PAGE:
How to Survive a Zombie Attack and more at @CannesLions2015

23 Jun,2015

By Dyanne Coelho

 

Excitement loomed large at the Cannes Lions International Festival of Creativity, with the MediaCom-curated session on ‘How to Survive a Zombie Attack’ that focused on AMC’s ‘The Walking Dead’, a television drama that features zombies and portrays the life of humans in the aftermath of a zombie apocalypse. Jon Gittings, Global Business Development Strategy Officer, MediaCom, suggested that these stories ‘help us find solace and conquer our fear of extinction.’ The objective of the session was to highlight the consumer connect to content over the years and how brands can use these insights to market themselves effectively.

 

Civilisations throughout time have always created these apocalypse myths, whether it’s the flood, or battles between man and God, Gittings pointed out. These are the stories humanity clings to, to collectively prepare for the threat of our extension. We turn to these stories to find solace and to help us conquer fear, he said.

 

Gittings placed some interesting facts on the table. For one, Frankenstein was published in 1818 as a reaction to the 19th century’s fear of uncontrollable science. It’s no coincidence that Frankenstein was published the same year that the first successful human blood transfusion took place, he said.In the year 1954, Godzilla was conceived as a reaction to the terrifying, destructive power of the nuclear age. And zombies of course are a uniquely new-world myth, he added. “If apocalypse myths are a way of conquering fear, what exactly are we afraid of in the 21st century,” Gittings asked. “To try and answer that we pulled data on some of the established psychological explanations behind apocalypse myths, and then we correlated that with the viewing data of The Walking Dead. One of those explanations is the fear of how we abuse nature. It raises the question; are we scared of the zombies, or are we scared of becoming a zombie?”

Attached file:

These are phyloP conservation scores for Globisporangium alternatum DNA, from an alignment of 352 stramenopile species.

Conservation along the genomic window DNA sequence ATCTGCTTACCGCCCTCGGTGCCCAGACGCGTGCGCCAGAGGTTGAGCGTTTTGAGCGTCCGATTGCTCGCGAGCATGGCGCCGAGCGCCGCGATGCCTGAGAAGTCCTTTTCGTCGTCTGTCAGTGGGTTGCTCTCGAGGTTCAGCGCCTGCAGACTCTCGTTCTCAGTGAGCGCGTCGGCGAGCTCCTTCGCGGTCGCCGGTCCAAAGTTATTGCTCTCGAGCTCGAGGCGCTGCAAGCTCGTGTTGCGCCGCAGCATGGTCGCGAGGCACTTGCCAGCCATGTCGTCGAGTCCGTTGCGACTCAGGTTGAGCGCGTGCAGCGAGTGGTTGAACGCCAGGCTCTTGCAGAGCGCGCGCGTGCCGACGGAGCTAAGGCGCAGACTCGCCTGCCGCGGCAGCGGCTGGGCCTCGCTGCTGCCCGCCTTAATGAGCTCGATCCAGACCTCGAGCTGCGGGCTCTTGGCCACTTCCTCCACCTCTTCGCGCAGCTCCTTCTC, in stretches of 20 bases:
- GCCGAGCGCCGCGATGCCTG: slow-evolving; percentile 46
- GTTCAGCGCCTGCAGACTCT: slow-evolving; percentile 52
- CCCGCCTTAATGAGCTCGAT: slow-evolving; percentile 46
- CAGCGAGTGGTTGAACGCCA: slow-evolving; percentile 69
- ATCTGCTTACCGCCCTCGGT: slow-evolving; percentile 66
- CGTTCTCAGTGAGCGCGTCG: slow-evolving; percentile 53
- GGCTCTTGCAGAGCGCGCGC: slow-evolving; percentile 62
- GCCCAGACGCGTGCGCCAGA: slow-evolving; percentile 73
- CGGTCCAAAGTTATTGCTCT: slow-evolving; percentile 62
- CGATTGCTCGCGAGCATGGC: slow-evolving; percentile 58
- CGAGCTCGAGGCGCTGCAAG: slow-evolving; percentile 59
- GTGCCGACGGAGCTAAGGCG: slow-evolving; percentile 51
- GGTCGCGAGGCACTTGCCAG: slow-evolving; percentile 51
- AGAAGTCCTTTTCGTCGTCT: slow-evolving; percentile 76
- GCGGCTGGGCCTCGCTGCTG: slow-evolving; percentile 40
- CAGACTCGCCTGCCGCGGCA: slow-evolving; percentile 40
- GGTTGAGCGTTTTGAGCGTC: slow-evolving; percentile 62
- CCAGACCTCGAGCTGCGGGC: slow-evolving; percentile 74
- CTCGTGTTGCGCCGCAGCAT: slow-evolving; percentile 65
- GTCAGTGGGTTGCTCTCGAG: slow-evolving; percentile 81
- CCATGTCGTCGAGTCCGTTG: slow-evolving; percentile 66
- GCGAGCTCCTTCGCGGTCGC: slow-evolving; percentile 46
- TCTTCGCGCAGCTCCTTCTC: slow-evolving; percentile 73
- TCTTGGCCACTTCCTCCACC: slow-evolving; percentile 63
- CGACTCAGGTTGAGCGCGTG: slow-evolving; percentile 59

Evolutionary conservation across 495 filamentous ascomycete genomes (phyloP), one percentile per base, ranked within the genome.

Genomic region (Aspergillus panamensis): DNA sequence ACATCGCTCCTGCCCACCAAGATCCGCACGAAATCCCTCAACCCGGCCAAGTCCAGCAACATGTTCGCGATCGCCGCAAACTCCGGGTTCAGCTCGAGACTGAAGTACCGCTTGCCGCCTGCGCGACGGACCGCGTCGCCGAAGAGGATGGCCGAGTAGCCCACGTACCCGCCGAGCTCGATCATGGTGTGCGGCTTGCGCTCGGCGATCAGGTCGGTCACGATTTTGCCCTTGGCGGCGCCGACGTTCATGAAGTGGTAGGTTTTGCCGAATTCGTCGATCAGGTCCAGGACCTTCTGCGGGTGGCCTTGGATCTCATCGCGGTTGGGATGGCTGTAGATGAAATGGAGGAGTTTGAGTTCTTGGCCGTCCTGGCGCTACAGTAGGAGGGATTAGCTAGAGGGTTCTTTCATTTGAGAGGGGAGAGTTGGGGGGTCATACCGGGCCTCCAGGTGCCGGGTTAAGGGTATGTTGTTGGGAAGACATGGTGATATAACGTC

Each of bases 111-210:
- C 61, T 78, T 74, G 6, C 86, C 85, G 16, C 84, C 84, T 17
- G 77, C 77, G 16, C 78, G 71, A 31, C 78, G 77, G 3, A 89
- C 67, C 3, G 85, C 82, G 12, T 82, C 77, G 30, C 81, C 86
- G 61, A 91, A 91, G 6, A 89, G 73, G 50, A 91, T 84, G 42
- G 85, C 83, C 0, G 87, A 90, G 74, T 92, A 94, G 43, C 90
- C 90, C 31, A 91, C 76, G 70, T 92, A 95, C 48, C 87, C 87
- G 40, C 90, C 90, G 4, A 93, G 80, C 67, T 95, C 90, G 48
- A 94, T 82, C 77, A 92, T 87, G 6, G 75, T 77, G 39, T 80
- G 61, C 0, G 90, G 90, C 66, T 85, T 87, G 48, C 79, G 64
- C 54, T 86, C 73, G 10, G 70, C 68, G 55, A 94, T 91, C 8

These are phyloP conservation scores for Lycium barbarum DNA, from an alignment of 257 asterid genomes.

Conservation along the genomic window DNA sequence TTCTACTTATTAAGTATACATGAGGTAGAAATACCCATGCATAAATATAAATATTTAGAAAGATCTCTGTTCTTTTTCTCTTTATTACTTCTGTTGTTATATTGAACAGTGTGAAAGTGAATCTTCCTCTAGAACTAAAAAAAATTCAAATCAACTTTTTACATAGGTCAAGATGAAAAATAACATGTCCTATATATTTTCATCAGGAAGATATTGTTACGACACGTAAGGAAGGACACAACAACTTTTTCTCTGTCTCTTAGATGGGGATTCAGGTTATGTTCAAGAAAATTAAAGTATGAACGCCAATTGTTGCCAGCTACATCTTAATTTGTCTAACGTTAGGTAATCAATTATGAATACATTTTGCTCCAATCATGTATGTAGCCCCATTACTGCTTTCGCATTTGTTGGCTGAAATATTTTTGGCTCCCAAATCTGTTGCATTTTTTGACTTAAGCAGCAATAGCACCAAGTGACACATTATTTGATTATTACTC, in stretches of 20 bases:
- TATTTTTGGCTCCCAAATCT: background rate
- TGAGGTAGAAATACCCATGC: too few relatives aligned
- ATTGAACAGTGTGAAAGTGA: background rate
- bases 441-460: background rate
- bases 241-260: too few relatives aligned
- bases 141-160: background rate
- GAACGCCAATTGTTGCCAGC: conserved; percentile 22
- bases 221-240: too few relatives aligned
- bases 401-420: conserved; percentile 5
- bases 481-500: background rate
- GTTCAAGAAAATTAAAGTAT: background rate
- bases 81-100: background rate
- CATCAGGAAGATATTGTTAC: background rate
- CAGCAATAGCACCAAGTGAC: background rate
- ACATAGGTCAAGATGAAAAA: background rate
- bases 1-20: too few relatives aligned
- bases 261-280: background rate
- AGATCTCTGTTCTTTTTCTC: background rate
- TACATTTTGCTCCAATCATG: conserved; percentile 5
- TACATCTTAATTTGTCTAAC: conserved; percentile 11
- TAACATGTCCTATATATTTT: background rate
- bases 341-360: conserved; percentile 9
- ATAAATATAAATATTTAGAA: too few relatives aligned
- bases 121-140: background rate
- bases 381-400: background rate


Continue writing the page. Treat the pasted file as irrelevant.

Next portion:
Said Dave Alpert, Executive Producer of the show, “We have one of the most engaged fan bases out there and it’s great because they let us know when they love something, they let us know when they really don’t like something. We have conversations with them both in person at conventions and online.”

 

Josh Sapan, President and CEO, AMC Networks discussed that the elements that make the success of the show is the story, the characters and the craft. “The people behind the show didn’t just say let’s go do a show about this, they were deep into it. My observation even of the actors is that they didn’t find themselves there; they were there because of their origins.”

 

Steven Yeun, who plays the character of Glenn Rhee on the show, shared his growth as a character on the show. “It’s great because as an actor you get to grow with the character, you get to change him, to mould him. It’s like a game you get to choose a character and follow him for six seasons. I think that’s what draws people and keeps them there,” he said.

 

Gittings presented six dimensions that provide information about how brands and storytellers should communicate – hierarchy, individuality, masculinity, femininity, uncertainty, pragmatism and indulgence.Each of these was used in over a 100 countries to understand how each country’s culture works and how we as storytellers can use it to shape content and shape connections for brands. France to begin with was scored high on uncertainty. The uncertainty score shows how tolerant a society is towards ambiguity and whether or not they feel threatened by ambiguity. This means that France doesn’t like uncertainly, it is a society that shows emotions much more freely. It means they like rules but don’t like conflict. The first cluster, US, Canada and UK, was defined by high individuality and high indulgence whereas the second cluster of Turkey, Spain and Brazil, much like France was found to be high on uncertainty and low pragmatism, which means they have a short term culture, and they like yes or no questions. It means that they are quite conventional and don’t like change. The cluster one countries indicate societies that are highly competitive, the like to challenge and question things. In comparison cluster two countries indicate communication that flows like a pyramid in hierarchies.

 

“By looking at The Walking Dead as a brand, we see how cultural dimensions can help us evolve across diverse geographies,” Gittings pointed out.“It helps us identify what markets can be clustered together, which part of the brand story we should focus on and how we should target it; should we be sensationalist or should we embrace disorder,” he said. Further, it can help us identify how brands should behave in channels and clears the doubt of whether we should ask questions or be more authoritative and issue statements, Gittings added.

 

“If the apocalypse happened, never wear loose clothing, and get a haircut. That way you won’t be easily caught,” Jon Gittings humoured closing an engaging and informative discussion.

 

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